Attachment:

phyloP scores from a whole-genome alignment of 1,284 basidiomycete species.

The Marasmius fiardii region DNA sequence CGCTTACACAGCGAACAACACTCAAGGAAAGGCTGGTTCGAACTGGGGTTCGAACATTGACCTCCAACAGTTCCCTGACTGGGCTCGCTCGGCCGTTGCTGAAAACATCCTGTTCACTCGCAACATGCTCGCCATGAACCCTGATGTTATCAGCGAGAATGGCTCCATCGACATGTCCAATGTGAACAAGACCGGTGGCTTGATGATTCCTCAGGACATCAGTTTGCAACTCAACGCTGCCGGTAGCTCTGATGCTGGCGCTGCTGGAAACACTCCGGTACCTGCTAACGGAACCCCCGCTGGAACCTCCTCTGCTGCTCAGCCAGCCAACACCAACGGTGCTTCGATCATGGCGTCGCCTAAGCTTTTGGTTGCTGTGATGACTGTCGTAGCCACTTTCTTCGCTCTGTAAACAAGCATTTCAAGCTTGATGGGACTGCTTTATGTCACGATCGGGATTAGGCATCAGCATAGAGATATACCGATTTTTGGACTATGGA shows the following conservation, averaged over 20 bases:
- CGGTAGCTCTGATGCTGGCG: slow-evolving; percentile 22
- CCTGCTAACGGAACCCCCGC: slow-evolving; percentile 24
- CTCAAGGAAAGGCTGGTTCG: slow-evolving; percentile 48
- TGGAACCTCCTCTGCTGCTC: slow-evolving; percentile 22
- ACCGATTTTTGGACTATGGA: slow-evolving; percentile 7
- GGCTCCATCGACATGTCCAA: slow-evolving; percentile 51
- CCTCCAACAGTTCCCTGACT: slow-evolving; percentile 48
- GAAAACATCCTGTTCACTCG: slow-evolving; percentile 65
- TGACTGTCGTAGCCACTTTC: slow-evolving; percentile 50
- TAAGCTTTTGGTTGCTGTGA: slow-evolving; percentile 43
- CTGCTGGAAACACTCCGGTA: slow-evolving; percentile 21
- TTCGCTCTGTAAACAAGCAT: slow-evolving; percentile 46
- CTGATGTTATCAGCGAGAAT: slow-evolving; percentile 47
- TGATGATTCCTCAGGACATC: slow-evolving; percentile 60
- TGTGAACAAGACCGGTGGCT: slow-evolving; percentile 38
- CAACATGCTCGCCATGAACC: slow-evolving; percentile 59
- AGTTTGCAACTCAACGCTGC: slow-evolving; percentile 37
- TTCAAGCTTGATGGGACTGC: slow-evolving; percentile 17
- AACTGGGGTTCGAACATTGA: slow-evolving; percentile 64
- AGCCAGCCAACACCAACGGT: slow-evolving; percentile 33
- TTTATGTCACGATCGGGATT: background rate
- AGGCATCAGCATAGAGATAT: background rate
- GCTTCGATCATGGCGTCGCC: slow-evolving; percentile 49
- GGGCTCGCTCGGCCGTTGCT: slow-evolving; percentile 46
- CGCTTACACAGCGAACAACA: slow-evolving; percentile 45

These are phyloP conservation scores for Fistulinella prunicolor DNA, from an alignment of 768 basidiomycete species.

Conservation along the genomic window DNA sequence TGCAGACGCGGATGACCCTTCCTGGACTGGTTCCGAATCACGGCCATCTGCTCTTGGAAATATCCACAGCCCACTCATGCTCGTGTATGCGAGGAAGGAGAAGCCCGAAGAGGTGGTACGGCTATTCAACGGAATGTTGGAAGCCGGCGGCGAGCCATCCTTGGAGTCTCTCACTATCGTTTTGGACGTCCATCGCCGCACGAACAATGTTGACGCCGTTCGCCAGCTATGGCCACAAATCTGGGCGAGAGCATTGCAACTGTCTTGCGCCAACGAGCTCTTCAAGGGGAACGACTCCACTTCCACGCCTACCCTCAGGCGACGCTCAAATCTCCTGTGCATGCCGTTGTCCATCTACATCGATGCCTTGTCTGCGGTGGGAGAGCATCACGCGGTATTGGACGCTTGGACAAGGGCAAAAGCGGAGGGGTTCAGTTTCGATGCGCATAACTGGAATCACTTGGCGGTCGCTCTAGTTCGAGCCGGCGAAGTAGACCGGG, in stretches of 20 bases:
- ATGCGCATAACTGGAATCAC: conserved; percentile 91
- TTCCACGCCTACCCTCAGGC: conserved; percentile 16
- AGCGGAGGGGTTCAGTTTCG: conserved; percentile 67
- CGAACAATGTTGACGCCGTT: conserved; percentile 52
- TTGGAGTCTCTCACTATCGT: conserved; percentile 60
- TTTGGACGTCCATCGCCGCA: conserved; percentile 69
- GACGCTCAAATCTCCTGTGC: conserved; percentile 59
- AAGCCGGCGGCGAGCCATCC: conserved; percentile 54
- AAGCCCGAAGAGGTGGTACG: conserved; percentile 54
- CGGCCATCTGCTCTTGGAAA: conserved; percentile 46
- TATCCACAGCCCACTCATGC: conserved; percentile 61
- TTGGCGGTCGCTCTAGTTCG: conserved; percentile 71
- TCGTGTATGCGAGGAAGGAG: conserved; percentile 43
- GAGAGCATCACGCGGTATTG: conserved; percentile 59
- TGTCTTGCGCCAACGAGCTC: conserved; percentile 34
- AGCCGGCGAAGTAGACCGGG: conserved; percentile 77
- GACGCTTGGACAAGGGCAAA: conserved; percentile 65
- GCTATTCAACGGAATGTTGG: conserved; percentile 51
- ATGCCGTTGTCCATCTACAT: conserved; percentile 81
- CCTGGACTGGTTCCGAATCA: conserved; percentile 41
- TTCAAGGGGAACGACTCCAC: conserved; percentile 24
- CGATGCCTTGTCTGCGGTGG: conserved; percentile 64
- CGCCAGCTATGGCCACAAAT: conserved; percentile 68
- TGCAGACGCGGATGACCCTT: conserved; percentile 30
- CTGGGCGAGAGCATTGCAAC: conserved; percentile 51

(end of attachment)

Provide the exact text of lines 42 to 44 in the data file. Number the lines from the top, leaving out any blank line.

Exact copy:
- TCGTGTATGCGAGGAAGGAG: conserved; percentile 43
- GAGAGCATCACGCGGTATTG: conserved; percentile 59
- TGTCTTGCGCCAACGAGCTC: conserved; percentile 34